The ore for fusion of the first grade as to yield contains from 20 to 25 per cent. of sulphur, that of the second grade from 15 to 20 per cent., and of the third grade 10 to 15 per cent. The usual means adopted for extracting sulphur from the ore is heat, which attains the height of 400 degrees Centigrade, smelting with the kiln, which in Sicilian dialect is called a "calcarone." The "calcarone" is capable of smelting several thousand tons of ore at a time and is operated in the open air. Part of the sulphur is burned in the process of smelting in order to liquefy the remainder. "Calcaroni" are situated as closely to the mouth of a shaft as possible, and if practicable on the side of a hill, in order that when the process of smelting is complete, the sulphur may run down the hill in channels prepared for the purpose. The shop of a "calcarone" is circular and the floor has an inclination of from 10 to 15 degrees. A design of a "calcarone" is herewith inclosed. The circular wall is made of rude stone work, cemented together with gypsum. The thickness of the wall at the back is 0.50 meter, and from this it gradually becomes thicker until in front, where it is 1 meter, when the diameter is to be 10 meters.

"Un calcarone ou meule de soufre en Sicilie," Louis Figuier 1877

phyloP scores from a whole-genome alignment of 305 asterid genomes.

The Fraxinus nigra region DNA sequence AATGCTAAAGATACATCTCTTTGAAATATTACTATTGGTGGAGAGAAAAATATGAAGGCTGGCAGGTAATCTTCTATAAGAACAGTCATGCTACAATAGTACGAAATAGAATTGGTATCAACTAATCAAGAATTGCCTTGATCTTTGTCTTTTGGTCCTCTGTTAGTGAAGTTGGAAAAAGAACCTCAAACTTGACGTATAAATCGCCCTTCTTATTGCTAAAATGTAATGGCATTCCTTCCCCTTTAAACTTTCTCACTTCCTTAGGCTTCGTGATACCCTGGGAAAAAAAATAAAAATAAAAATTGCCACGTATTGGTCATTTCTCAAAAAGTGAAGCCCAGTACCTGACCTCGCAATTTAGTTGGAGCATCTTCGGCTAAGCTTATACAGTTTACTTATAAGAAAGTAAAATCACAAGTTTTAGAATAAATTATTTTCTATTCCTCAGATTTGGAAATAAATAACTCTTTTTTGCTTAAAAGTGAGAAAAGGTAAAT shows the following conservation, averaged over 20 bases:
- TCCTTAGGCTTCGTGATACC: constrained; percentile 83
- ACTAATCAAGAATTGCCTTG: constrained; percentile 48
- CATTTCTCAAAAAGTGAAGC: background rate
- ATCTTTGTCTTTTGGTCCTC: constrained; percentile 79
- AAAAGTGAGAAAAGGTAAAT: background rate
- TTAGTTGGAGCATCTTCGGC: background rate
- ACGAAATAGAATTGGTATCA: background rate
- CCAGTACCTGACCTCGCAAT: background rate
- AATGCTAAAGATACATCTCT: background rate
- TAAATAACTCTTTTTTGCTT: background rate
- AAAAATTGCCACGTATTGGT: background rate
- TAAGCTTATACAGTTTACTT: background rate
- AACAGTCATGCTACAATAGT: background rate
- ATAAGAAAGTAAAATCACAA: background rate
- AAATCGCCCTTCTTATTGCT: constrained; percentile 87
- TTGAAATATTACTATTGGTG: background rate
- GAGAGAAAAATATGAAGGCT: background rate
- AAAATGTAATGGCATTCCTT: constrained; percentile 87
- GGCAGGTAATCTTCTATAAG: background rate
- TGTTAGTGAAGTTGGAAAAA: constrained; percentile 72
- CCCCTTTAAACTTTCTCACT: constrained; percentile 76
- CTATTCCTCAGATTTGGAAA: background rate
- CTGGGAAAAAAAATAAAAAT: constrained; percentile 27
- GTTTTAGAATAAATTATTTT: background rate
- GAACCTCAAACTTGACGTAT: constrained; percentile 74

In front of the thickest part of the wall an opening is left, measuring 1.20 meters high and 0.25 meter broad.

Through this opening the liquid sulphur flows. Upon each side of this opening two walls are built at right angles with the circular wall, in order to strengthen the front of the kiln. These walls are 80 centimeters thick each and are roofed. A door is hinged to these walls, thus forming a small room in front of each kiln in which the keeper thereof resides from the commencement to the termination of the flow of sulphur. The inclined floor of the kiln is made of stone work and is covered with "ginesi," the name given to the refuse of a former process of smelting. The stone work is 20 centimeters thick, and the "ginesi" covering 25 centimeters, which gradually becomes thicker as it approaches its lowest extremity. The front part of the circular wall is 3.50 meters high and the back 1.80 meters. The interior of the wall is plastered with gypsum in order to render it impermeable.